I felt my eyes grow as big as my face. Never before have I stared at someone the way I was staring at her. “Deer in headlights” is an extreme understatement. I don’t think there was any room left on my face but for my wide eyes. I was thinking You want me to do what? But somehow my brain listened. I slowed down for a second. I stopped screaming for a second. I locked on her eyes and I listened. For just a second, just long enough.

A contraction.
Screaming, and his head.

Months and months of pregnancy, and the last 10 days past my due date lasting for an eternity built up into one last raging scream:


And with that, he was out. At 3:17am. Not even two hours after arriving at the birth center. Adam and the midwife caught him together.

He was out and his face was rising up out of the water towards me, and he was blinking back water and staring at me so calm and I was crying more and saying, “He’s so beautiful! I love him!” and “I did it. I’m done. He’s finally here.”

And his little arm was tucked under his chin and he was peaceful and quiet and Adam was coming around, holding me and I was telling Erin to put the camera on Auto, the green icon, not the “A” icon, and then there was vernix and then I was out of the pool and back on the bed. 

The rest of the story includes my Russian nurse Katia, grinding my uterus against my spine and me looking at Adam with eyes that say What the hell is she doing to me? Please kick her in the back of the head and we’ll run out of the door. And Adam looking at Katia with eyes that made me worry he really was going to kick her in the back of the head.

The rest is the placenta delivery, the part where Linda tells me I have two paper cut tears, but she isn’t going to stitch me and I’m rejoicing for NO STITCHES.

The rest is my birth photographer arriving at the birth center, and being grateful I don’t have to worry about taking pictures while Rhenner is weighed and measured, and her capturing precious time with our just-minutes-old son.

The rest is him latching on and nursing so easily, and me saying, “I don’t remember Axton crying this much.” And Adam saying, “Oh he did. You were just too out of it.” I was up and moving around and showering and eating and taking pictures. I was a little slow, sure, and my lower half was quite tender, but I was far from immobile. In comparison to how I felt after having Axton, I could have ran a marathon (okay, maybe only a 5k).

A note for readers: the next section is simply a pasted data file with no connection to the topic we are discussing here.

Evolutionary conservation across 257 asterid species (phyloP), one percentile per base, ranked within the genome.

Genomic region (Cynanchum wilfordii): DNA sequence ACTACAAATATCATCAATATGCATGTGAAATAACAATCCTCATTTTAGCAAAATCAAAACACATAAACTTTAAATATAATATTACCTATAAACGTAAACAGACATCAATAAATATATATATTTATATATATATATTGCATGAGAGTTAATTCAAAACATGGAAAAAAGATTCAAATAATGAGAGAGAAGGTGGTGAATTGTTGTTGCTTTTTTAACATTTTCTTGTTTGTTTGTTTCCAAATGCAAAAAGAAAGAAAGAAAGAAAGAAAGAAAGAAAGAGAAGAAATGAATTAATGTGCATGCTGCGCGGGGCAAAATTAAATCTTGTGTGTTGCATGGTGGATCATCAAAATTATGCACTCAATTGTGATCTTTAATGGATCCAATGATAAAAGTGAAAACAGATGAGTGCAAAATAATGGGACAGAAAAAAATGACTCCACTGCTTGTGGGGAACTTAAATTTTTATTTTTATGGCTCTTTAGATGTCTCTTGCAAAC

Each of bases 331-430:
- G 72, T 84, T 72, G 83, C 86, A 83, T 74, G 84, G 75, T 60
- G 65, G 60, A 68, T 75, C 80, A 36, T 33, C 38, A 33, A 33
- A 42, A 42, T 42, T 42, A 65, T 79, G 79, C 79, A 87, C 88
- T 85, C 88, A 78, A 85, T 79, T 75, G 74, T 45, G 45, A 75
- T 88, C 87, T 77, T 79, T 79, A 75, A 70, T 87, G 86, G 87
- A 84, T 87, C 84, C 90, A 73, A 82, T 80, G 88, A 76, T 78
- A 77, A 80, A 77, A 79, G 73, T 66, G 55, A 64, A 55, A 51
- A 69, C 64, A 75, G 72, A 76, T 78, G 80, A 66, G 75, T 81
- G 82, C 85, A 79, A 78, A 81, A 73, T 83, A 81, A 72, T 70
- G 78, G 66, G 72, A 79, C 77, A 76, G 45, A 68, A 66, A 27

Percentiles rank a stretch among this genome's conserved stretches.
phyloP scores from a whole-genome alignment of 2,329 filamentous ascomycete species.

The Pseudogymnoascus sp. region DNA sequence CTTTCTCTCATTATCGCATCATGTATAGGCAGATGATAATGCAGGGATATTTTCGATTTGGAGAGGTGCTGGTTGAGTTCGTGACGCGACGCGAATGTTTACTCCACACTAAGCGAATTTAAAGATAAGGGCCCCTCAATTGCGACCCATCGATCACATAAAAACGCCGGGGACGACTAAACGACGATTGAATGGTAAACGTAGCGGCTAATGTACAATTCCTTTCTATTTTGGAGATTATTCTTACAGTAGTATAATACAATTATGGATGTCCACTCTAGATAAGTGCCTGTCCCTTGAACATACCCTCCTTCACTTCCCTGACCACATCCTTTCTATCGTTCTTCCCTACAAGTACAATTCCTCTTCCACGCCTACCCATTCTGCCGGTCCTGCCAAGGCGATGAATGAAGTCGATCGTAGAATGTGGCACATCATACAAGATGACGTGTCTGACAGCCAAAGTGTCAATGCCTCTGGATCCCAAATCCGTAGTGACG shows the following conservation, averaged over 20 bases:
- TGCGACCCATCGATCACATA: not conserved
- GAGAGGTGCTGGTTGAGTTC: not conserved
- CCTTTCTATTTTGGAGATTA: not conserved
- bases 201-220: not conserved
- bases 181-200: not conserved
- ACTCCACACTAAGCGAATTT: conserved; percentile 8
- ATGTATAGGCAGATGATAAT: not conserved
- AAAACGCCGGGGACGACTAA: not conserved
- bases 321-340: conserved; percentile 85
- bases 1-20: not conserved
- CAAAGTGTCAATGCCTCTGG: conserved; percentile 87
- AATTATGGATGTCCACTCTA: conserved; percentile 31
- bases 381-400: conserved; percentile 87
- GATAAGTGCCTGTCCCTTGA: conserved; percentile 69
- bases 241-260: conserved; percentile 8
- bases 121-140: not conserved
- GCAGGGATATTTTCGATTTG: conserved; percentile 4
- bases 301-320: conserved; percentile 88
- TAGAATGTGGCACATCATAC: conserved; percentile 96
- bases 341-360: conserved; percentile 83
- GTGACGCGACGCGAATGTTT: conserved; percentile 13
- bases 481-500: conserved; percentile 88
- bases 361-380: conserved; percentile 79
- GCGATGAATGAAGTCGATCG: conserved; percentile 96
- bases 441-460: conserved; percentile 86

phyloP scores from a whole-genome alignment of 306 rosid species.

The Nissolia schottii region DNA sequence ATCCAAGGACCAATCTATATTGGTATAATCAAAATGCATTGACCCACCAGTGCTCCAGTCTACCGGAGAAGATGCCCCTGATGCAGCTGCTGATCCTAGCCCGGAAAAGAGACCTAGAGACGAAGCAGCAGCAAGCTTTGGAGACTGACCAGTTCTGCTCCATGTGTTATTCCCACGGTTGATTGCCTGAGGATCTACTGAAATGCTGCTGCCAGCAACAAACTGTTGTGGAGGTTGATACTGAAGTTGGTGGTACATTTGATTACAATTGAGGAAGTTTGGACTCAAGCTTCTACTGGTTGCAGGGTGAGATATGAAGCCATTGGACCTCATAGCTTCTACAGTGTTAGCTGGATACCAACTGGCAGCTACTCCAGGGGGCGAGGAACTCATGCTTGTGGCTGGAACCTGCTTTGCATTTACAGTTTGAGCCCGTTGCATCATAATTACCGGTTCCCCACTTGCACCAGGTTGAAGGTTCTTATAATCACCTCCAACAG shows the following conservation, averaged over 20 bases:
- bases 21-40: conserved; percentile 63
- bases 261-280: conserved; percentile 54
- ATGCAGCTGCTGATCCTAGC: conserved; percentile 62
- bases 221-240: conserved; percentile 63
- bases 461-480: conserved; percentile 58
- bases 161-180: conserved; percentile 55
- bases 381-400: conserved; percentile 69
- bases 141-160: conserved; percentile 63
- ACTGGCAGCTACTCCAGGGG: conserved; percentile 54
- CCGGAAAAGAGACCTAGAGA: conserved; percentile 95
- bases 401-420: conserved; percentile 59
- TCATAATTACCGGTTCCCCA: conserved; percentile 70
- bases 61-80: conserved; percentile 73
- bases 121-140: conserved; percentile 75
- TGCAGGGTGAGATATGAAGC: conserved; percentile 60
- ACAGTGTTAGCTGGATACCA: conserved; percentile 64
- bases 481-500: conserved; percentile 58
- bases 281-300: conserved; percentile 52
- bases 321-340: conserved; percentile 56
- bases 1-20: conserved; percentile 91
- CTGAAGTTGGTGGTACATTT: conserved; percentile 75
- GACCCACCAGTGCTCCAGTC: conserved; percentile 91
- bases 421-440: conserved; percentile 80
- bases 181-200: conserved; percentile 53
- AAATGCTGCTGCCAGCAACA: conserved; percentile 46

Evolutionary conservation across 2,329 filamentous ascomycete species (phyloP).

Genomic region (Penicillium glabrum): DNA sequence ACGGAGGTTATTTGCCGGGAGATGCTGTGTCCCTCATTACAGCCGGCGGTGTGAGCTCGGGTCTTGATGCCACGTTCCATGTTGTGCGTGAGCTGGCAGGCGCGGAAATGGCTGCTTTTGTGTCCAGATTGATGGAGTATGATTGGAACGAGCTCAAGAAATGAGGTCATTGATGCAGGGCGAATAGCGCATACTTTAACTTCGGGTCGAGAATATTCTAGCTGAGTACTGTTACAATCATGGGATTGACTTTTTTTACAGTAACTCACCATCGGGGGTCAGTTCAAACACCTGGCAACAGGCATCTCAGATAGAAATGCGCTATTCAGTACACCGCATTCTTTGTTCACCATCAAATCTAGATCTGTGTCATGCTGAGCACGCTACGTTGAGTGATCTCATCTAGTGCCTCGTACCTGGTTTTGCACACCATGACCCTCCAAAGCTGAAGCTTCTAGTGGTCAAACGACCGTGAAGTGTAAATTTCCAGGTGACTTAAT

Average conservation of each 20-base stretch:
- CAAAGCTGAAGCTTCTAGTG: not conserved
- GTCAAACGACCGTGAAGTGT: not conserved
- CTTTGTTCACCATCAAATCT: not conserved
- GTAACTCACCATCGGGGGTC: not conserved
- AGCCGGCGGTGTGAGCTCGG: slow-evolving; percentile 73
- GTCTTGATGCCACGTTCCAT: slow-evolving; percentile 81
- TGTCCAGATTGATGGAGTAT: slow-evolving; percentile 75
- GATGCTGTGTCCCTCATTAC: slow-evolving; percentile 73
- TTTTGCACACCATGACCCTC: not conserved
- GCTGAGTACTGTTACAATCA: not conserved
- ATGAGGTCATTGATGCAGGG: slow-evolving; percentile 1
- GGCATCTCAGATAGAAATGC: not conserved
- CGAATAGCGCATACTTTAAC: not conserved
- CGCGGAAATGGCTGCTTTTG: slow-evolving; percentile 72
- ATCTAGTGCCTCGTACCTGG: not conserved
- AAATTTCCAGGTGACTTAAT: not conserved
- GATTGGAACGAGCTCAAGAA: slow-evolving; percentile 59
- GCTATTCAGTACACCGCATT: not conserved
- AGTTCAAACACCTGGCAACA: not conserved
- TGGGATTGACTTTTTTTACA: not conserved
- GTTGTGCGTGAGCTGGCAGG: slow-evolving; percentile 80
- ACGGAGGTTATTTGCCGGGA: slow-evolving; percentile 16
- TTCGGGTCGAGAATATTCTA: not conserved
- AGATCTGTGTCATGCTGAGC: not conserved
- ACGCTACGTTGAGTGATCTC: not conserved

4 hours later and we were on our way home. We left Rhenner in the car and walked into the house at 8am, just minutes after Axton had woken up. We had him come out to the car to “find his baby brother” and to open the gift that baby had brought him. 

Rhenner’s birth was everything I could have hoped for in a birth story. On the drive home, Adam kept saying, “I am just so impressed with you right now. I can’t believe how fast that was.” Truth be told, I was pretty dang impressed, too, though I feel like I can’t take the credit: It was all my body. I trusted my body this time. I gave in to everything it was doing and I didn’t fight against it and everything happened on its own.

Rhenner is the sweetest thing and I had no idea (NO IDEA) how much I missed little baby snuggles until he came around. I am seriously obsessed with him and he makes me want to have a million babies (almost) just so I never have to be without these snuggles again.

The hardest part so far has been feeling like Axton feels betrayed. I have had to remind myself that Axton will love having a brother and won’t remember the hard time he is having right now. He is doing pretty well with the baby and gives him kisses and asks to hold him (though it usually only lasts for about a half a second), but when I ask him to help me with things for the baby (diaper changes, clothes, etc) like others have suggested I do, he is definitely not interested. I can tell I am not quite his favorite person right now and it’s been hard to not take it personally. I am probably being more sensitive to it than I need to be, but he is definitely taking a lot of his confusion out on me.

Otherwise, we are all doing wonderful and I’m so grateful for my mom’s hard work and help with everything. I am getting around well now but will still be so lost when she leaves!

How do you wrap up the story of someone’s beginning? I guess you really can’t, except to give thanks where it is due: I am beyond blessed and know all I have comes from God.